Teachers are often lectured in their professional development about researchers who claim to have found the Holy Grail in education: that magical panacea that will make all students learn and achieve brilliantly on tests.
One such researcher is Dr. John Hattie, a New Zealand professor who spent decades formulating theories and testing them on lab-rat classroom children until he came up with his Visible Learning approach to teaching. He has written several books on the topic, all of which can be found at https://visible-learning.org/category/books/. He is perhaps most famous for his 252 influences and effect sizes that determine achievement. (https://visible-learning.org/hattie-ranking-influences-effect-sizes-learning-achievement/) I’d compare his ideas to those of a snake oil salesman.
According to one analyst, “ No one should replicate [Hattie’s] methodology because we must never accept pseudoscience”. (Pierre-Jerome Bergeron, 2017). Many others have debunked Hattie’s research, as well, yet lots of school districts hold firm to his ideas. Perhaps because it’s embarrasing to admit you made a mistake. What a different world we would live in if more people did that. Admit their mistakes, I mean.
But I digress. John Hattie’s Visible Learning is just one reason teachers roll their eyes at professional development: it often ignores the obvious — what we see in the classroom. Yet we must sit in our meetings and pretend we aren’t gagging.
So just what is Visible Learning? In addition to those 252 effects on achievement, VL is a catchy phrase that can be boiled down to “make everything you’re doing and why you’re doing it obvious to students”. On the surface, this sounds good. In practice, maybe not so much. Here’s an example of what Visible Learning says elementary teachers should post in their classrooms daily:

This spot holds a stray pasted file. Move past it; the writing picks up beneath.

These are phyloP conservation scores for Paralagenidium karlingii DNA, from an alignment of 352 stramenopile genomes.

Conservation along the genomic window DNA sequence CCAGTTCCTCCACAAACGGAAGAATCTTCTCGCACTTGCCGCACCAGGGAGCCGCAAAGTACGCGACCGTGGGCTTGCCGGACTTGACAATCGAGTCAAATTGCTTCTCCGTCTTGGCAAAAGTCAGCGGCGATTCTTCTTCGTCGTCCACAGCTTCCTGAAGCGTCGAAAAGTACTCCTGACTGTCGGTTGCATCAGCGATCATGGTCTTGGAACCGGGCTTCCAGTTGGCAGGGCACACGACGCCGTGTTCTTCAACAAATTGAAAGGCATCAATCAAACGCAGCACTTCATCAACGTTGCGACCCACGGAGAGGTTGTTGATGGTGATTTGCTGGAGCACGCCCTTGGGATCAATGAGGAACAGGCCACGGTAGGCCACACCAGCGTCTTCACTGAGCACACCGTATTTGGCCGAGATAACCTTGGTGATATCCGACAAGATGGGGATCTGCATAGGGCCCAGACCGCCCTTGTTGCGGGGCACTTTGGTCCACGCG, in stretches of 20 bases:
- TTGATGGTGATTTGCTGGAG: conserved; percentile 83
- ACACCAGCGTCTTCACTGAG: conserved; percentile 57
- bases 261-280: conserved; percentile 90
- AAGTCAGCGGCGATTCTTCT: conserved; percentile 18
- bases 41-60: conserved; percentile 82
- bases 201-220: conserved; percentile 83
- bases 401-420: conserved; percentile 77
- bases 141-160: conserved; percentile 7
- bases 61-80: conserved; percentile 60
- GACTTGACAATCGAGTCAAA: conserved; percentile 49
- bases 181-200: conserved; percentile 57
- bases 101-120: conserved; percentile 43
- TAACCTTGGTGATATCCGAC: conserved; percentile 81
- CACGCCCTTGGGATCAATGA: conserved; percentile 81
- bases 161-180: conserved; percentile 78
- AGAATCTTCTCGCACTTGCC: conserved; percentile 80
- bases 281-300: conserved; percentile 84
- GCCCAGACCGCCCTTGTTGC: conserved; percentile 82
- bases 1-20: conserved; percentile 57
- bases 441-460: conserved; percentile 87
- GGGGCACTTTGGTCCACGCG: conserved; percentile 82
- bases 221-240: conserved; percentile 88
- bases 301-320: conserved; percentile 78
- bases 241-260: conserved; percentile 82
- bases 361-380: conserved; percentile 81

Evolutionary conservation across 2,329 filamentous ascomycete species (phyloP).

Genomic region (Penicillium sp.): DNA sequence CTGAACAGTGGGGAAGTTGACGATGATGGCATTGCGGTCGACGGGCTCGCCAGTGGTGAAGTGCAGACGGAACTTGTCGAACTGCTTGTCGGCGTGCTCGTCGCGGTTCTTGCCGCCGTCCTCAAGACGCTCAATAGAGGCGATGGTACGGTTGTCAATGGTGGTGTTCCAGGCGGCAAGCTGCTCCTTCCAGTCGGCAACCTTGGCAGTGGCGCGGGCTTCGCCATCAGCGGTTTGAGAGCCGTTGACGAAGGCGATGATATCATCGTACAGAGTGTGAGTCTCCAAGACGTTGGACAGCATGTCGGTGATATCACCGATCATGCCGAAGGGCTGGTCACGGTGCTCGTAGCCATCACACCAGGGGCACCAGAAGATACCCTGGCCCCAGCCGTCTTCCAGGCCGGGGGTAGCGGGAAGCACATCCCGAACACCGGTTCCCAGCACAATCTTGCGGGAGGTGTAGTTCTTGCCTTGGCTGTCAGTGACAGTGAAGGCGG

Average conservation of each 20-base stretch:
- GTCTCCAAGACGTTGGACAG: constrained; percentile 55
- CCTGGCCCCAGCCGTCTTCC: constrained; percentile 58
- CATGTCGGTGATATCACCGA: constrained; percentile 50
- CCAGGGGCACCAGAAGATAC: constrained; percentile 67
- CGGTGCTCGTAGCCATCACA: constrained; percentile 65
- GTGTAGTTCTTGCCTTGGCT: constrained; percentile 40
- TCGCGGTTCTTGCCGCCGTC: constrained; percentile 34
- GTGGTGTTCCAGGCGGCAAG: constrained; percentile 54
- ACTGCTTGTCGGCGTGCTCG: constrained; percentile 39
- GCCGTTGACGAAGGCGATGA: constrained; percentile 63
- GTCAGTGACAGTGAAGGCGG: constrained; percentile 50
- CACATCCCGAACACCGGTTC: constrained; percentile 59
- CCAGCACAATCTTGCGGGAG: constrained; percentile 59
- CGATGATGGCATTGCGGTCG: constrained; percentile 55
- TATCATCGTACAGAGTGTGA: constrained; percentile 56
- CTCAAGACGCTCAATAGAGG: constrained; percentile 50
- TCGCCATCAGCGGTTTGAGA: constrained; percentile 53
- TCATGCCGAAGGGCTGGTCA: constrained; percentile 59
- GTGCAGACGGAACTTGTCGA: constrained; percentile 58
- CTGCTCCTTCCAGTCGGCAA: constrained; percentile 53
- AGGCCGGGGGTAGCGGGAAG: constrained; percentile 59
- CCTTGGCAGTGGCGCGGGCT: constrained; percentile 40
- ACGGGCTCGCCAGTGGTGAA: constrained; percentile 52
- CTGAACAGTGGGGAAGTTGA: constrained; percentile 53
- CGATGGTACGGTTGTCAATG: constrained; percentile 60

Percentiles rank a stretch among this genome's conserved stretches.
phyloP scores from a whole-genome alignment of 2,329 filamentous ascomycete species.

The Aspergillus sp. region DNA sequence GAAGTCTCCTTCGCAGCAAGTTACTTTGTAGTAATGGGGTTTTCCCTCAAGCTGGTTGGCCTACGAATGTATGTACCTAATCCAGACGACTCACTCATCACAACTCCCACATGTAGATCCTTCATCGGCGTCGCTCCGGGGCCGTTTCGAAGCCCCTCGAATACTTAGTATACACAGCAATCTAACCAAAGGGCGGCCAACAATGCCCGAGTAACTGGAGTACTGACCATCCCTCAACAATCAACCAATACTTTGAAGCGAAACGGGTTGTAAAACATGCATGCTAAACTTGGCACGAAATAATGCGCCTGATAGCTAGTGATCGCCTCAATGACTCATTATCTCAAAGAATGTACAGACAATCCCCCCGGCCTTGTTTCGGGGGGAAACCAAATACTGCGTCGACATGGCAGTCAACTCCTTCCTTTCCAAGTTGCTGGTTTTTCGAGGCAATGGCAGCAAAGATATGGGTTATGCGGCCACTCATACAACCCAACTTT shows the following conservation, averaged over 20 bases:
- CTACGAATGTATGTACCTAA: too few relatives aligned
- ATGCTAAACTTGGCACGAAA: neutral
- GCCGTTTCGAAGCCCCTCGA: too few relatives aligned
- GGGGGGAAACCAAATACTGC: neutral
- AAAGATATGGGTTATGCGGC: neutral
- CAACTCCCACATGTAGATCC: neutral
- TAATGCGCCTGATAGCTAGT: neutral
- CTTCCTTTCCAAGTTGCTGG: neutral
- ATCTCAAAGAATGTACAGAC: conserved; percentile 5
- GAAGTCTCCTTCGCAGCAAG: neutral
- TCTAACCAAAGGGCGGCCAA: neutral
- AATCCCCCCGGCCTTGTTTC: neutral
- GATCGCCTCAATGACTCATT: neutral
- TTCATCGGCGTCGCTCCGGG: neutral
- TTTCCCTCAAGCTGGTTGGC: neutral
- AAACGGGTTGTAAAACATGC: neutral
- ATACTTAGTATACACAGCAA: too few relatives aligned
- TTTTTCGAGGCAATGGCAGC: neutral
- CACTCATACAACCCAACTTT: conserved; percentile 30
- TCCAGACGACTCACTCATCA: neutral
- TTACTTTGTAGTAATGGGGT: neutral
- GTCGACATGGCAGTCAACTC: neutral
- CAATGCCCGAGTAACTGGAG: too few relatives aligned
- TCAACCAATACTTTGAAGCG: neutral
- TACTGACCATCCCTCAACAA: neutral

This chart is taken from my own classroom circa 2013. The Learning Goals represent the district’s curriculum document. The Learning Targets are decided upon in collaborative planning with one’s grade-level colleagues, and the Success Criteria (also decided upon in collaborative planning) are what students are expected to do in order to share their understanding of the material.
If you’re a 4th grader (or worse, a 6th grader), how much do you really care about the Learning Goals? This chart ends up looking like someone decided an essay response was necessary to a simple question like “Can I use the bathroom?”
The real purpose for Visible Learning appears to be two-fold:
- make teaching seem more complex than it actually is, and
- provide a nice cottage industry income based on royalties for Dr. Hattie.
Research Hattie for yourself, using the websites above as a starter. Then search for John Hattie Critiques, and you’ll find a plethora, including this that I used in my book: https://ollieorange2.wordpress.com/2014/08/25/people-who-think-probabilities-can-be-negative-shouldnt-write-books-on-statistics/
Education researchers and politicians have done their best to mislead everyone into thinking learning issues can be solved with “cutting-edge” recipes for success and legislation that requires teachers to do things other than teach.
I wrote my book Chaos in Our Schools after several years of dealing with deplorable education research touted as sacrosant and evaluation policies that encourage fraud (yes, FRAUD). And yes, there is a chapter detailing the flaws with Visible Learning.
You can find Chaos in Our Schools on Amazon. Listening to what those in the trenches have to say is a really good way to find out what’s going on in our classrooms. Listening to “researchers” who set up sound stage classrooms…not so much. That’s like asking a trust fund kid what his favorite bank is — you won’t get any result that surprises you.